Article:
HOW HE SEES IT 'Peak oil' could spell a summit of trouble
By STEVE A. YETIV
Budget deficits explode. Inflation rules. Stock markets plunge. Houses foreclose. Great powers clash. This may be our future if we do not take more serious steps on energy than those offered in the energy bill that President Bush recently signed.
With oil prices hitting all-time highs and war raging in Iraq, serious concerns about "peak oil" slowly have appeared on the public radar screen. Simply put, peak oil refers to a key turning point when global oil production peaks and then begins to decline, signaling a future of dwindling supplies.
Analysts predict that the peak will occur between 2006 and 2011, that global oil reserves are far more limited than believed, partly because leading producers such as Saudi Arabia overestimate or obfuscate their oil reserves, and that we are headed for a massive energy crunch.
Such concerns may be exaggerated, but we still need to plan ahead more zealously. This is because whenever peak oil does arrive, it will likely produce three effects for which we are not prepared.
First, in the absence of serious alternatives to oil, oil prices will spike possibly to more than $100 a barrel in anticipation that demand for oil will slowly outrun supply. That could trigger a global recession or worse. Even if rising prices spur research into affordable alternatives, it will take many years, perhaps decades, for the global economy to shift to them because oil penetrates all walks of life. We can't switch away from it overnight. Even if peak oil comes in 2020 or 2025, we are still behind in the race.
Second, the Middle East will become increasingly important as a supplier, making the world more vulnerable to its vagaries. It now accounts for about one-third of global oil production. Yet it holds two-thirds of the world's oil reserves. They will be the last left as oil dries up around the world.
Great power conflicts
Third, fears about peak oil may trigger conflicts among great powers. China-controlled CNOOC Ltd. withdrew its bid for the American oil company Unocal, but this case is a harbinger for the future. It underscores China's obsessive concern about energy and Washington's growing concern about China. Imagine how tense Sino-American relations could become against the backdrop of dwindling oil supplies.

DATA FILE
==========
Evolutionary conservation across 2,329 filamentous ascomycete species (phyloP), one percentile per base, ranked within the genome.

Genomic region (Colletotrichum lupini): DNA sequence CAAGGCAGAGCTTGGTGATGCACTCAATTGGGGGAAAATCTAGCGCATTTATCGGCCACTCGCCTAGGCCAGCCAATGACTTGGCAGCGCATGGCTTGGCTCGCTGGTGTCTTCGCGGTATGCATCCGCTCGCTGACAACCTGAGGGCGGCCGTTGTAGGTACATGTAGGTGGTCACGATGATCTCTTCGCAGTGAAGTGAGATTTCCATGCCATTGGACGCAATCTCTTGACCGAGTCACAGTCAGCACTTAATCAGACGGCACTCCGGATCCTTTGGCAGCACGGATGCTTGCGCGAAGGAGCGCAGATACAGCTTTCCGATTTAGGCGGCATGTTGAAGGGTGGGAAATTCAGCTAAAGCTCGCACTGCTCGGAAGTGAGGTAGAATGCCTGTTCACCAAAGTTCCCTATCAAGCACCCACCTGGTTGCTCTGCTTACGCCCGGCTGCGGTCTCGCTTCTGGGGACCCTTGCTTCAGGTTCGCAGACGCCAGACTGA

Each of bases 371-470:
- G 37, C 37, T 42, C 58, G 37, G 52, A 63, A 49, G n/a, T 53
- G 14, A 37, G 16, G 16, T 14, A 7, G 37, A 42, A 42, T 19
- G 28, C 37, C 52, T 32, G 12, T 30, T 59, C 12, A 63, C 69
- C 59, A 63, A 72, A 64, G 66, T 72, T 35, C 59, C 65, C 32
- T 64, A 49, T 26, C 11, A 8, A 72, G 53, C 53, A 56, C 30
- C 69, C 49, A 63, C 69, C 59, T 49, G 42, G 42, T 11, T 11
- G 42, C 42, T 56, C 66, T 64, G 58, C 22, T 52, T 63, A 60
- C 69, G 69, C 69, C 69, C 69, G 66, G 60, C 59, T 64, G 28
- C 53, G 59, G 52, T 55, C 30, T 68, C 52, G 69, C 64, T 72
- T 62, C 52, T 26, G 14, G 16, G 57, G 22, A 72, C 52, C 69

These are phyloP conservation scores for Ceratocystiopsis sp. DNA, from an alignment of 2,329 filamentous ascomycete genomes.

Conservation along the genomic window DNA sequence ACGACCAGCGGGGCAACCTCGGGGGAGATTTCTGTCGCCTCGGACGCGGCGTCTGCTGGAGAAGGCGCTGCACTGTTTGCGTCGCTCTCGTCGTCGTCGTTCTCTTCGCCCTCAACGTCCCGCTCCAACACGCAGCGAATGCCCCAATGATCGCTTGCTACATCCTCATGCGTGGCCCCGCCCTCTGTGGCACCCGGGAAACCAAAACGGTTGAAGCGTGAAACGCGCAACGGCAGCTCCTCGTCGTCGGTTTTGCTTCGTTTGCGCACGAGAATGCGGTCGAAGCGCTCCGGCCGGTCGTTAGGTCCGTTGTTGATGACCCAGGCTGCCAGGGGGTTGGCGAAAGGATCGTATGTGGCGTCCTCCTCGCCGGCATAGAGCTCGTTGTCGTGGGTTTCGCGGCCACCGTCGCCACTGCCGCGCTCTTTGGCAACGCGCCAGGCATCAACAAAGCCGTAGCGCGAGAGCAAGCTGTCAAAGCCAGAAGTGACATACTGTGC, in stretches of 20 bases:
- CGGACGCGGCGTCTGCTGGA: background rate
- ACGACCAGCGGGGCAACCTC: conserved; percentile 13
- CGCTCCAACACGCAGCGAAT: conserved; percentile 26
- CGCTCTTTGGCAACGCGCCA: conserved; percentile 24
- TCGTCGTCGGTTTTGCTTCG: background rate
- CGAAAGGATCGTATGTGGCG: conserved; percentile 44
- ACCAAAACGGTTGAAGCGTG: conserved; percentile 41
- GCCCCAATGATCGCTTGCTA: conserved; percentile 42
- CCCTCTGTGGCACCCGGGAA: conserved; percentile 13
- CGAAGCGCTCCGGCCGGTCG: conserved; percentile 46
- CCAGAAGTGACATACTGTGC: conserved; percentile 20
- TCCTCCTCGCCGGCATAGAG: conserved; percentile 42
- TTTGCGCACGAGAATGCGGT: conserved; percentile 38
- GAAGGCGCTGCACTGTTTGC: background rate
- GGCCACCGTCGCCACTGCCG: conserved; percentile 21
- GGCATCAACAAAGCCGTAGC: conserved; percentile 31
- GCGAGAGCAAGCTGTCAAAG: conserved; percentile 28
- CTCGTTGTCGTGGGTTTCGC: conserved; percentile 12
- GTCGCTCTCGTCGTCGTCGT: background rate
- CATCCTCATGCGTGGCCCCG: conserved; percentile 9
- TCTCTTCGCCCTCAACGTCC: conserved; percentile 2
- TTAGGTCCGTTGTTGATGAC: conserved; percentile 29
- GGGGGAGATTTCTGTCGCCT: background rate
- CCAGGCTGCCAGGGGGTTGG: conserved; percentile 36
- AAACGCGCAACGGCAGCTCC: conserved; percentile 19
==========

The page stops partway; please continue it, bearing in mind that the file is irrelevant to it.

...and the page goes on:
Such conflicts will not be limited to great powers. Osama bin Laden repeatedly and mistakenly has claimed that Americans have been stealing Arab oil.
Studies show that we can take three actions of particular importance to try to avoid this future.
First, we must view the current energy plan as a starting point rather than as a finished product. It makes some advances but fails to address a key fact: 70 percent of oil is used in the transportation sector. To deal with that reality, we will need to increase taxes on oil consumption. A study by the Organization for Economic Cooperation and Development has suggested that doing so would reduce oil use and carbon emissions by more than 10 percent.
We must also pass rigorous fuel standards, which the current energy bill fails to do. A recent report from the Environmental Protection Agency said cars and trucks sold today are much less fuel-efficient than they were in the late 1980s.
The energy bill makes available $14.6 billion in subsidies and tax credits, but $9.2 billion goes toward electricity generation, where only 3 percent of oil is used, and another $2.6 billion goes to oil and gas companies. Very little goes to decreasing oil consumption in transportation or creating and employing alternative energies.
Second, we must publicize the possibility that the United States and the world economy are woefully unprepared for peak oil. This is vital because Americans, in particular, still see oil as an entitlement. America uses 25 percent of the world's energy and has only 5 percent of its population.
Third, we need to establish a set of norms that can help great powers --and civilizations, for that matter --avoid conflicts over oil. Otherwise, we will increasingly see oil as a zero-sum game as we anticipate dwindling supplies. The United States and China do have a bilateral working group on energy at lower governmental levels, but it deserves higher-level attention and needs to be expanded to include other countries.
X Yetiv, professor of political science and international studies at Old Dominion University, is author of "Explaining Foreign Policy."